by Trung Hieu
It is 8pm in a poor hamlet on the outskirts of Ha Noi. Inside a very small house, Nguyen Thi Tinh hurriedly prepares dinner for her family.
Their meal is so simple that she cooked it in just a few minutes: one dish of boiled vegetables and some pieces of roasted meat.
Like thousands of people who moved to Ha Noi from rural areas, Tinh has no idea what the Consumer Price Index (CPI) is and she is unable to confidently explain inflation. What she does know is that their meals are getting smaller by the day.
"Our house rent increases almost every month, as do the electricity bills and cooking fuel. I don't know how I can afford all of these costs."
Many hamlets in the capital's Cau Giay and Hoan Kiem districts are now home to migrant labourers from provinces.
Le Thi Mich migrated with her family to Ha Noi from Thanh Hoa some years ago.
She recalls that in the first few years after the move, their lives were "like a dream".
"At that time, the economy was growing, thus people in Ha Noi spent very well. That meant street vendors like me and motorbike taxi riders like my husband could earn enough money to send back home to help our parents."
As prosperity grew, so did migration. A Vietnamese saying goes: "A rich man in the countryside can't be compared with a wanderer in a big city," and many did make the move in search of a better life.
However, during the last four years, life has become harder and harder for them.
"We can hardly accumulate any money now, because all living expenses are rising, even above the amount we can earn," Mich says sadly.
Every month she has to pay a school fee of about VND700,000 (US$35) on average for her seven-year-old son. Her second son is three years old but he can't yet speak well because Mich keeps him at home, as the cost of kindergarten is hundreds of thousands of dong each month.
Immigrants in HCM City are also suffering from the same situation. Nguyen Thi Nguyet arrived there from the northern province of Thai Binh and now works for a local industrial zone.
"Though I work in the City, I rent a small room in the outskirts district of Hoc Mon because it is cheap.
"Previously, I could pay all of my expenses and bills and still save about VND500,000-700,000 ($25-35) a month. Today, life is more difficult because market prices increase all the time.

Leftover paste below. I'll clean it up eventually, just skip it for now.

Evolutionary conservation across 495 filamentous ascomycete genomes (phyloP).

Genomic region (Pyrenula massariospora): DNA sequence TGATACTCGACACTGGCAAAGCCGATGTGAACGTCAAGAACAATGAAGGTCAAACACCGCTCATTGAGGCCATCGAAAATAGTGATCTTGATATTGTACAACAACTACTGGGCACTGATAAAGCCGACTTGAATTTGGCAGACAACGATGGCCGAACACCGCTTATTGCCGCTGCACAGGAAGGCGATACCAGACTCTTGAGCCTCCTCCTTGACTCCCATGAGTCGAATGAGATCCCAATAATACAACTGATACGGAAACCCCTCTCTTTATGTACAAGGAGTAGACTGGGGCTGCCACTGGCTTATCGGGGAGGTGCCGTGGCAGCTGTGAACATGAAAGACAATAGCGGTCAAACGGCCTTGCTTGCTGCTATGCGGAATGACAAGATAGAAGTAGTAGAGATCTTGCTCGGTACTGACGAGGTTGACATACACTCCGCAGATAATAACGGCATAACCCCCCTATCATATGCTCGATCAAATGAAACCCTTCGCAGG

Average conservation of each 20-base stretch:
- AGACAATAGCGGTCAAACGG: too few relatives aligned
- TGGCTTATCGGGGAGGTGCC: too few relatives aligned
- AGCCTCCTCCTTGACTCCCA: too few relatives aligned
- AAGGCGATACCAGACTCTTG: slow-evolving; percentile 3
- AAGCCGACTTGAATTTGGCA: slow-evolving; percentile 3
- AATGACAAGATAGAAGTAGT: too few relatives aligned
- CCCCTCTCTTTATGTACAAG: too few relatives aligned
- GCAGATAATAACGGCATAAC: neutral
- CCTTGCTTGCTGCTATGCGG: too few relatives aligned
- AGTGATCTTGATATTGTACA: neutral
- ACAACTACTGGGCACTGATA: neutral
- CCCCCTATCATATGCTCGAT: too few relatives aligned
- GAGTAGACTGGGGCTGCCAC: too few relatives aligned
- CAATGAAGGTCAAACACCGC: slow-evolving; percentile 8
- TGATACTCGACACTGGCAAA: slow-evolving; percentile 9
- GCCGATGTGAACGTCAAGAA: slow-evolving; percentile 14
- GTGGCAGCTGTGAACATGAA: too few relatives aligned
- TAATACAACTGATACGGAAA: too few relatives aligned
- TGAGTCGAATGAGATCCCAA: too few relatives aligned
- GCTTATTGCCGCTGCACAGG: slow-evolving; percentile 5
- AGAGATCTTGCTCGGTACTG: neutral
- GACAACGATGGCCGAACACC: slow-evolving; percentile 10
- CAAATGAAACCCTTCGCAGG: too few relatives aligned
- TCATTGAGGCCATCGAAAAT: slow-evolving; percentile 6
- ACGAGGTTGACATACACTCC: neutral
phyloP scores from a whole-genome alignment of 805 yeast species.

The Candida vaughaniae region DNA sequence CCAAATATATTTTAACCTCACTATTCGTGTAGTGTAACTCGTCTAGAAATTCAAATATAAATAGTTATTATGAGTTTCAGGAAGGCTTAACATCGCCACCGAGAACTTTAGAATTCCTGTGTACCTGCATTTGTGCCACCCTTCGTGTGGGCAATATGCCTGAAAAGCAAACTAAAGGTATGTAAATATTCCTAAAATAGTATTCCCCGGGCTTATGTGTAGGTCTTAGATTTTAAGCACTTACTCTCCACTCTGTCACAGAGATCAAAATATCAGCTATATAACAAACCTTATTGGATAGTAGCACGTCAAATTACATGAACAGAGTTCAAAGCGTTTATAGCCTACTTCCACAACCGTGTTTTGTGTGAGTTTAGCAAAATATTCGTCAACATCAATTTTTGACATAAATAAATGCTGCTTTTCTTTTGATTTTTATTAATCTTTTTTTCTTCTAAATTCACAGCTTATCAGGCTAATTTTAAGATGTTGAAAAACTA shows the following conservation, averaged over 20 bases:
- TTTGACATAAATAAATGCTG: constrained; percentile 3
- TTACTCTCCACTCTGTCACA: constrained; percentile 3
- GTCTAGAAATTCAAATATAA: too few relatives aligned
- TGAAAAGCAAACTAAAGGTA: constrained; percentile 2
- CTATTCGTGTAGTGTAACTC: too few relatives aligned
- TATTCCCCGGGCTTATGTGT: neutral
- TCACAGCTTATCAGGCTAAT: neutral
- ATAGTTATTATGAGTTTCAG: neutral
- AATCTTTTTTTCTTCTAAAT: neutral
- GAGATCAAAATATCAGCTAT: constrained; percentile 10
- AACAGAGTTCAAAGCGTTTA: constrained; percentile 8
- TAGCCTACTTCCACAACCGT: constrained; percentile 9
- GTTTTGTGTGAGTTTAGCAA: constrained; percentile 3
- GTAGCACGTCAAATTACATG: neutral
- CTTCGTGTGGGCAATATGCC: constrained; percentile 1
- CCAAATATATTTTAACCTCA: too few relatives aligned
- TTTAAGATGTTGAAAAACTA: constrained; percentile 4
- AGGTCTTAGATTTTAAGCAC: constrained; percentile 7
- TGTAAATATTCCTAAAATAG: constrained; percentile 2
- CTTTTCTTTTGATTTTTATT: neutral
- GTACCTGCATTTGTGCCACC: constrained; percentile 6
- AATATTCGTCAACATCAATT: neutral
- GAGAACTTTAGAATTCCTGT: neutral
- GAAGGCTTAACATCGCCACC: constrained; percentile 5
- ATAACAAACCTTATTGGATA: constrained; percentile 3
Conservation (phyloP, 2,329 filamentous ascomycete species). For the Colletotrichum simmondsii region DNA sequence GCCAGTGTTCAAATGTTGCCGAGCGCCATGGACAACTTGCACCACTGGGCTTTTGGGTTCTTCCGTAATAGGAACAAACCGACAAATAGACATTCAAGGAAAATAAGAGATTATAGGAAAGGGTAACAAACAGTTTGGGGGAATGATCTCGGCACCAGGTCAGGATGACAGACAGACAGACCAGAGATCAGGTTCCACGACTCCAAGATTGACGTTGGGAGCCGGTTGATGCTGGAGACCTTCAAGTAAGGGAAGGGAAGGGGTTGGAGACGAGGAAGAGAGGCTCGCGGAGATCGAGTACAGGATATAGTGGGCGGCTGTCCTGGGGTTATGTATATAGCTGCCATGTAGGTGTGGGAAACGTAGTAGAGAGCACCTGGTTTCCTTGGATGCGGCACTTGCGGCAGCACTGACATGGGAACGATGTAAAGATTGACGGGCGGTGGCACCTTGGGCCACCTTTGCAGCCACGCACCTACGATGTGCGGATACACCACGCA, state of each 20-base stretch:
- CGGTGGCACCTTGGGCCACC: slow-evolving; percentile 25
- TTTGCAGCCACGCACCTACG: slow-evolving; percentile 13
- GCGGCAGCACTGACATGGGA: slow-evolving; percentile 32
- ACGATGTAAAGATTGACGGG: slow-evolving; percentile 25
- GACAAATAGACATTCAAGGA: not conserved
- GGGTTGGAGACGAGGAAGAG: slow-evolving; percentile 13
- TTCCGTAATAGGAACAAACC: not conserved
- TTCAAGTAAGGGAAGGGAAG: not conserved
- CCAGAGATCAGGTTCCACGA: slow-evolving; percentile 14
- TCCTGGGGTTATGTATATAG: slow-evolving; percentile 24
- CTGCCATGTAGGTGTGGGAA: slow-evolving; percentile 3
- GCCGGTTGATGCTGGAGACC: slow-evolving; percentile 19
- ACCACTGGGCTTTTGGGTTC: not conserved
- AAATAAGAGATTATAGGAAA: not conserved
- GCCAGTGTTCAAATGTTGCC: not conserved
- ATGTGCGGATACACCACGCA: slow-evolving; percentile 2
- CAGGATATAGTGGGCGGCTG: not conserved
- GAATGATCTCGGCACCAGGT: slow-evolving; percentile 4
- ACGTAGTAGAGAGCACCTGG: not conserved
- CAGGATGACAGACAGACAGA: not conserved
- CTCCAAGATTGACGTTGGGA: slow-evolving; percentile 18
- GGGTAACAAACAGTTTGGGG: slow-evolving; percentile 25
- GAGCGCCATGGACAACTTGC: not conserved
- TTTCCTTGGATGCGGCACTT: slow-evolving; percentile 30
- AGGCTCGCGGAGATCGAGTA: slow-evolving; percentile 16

"Earlier, we could eat more vegetables and fruit as an affordable replacement for meat, but today even these are not cheap. Each day I have to spend at least VND60,000 ($3) for rice, cooking gas, food, and vegetables. This means I have no money left over to save. This month I couldn't afford to buy broccoli and sweet mustard greens, never mind meat and fish."
High inflation nationwide is reducing people's purchasing power and has hit hardest on migrant labourers.
According to the Statistics Science Institute, Ha Noi now has about 132,000 manual workers and HCM City has about 344,000. Most of these are from provinces.
With low income and high inflation they have to try and cut down their spending to a minimum level.
As such, climbing inflation indirectly impacts living conditions, with levels of health care and nutrition falling.
Any savings that are made by poor workers are often sent home to rescue other family members from poverty. But when their own lives become more difficult they cannot offer aid to relatives, who fall back into trouble.
According to the Ministry of Planning and Investment, GDP this year is forecast to increase by 5.5 per cent while CPI will rise by 7 per cent.
The Government has targeted a reduction in the country's poverty ratio to 7.6 per cent this year.
In order to control inflation, leaders have insisted they are implementing new and effective measures and have claimed that CPI is "under control." However, to the country's many poor people like Mich and Tinh, the future still looks bleak. - VNS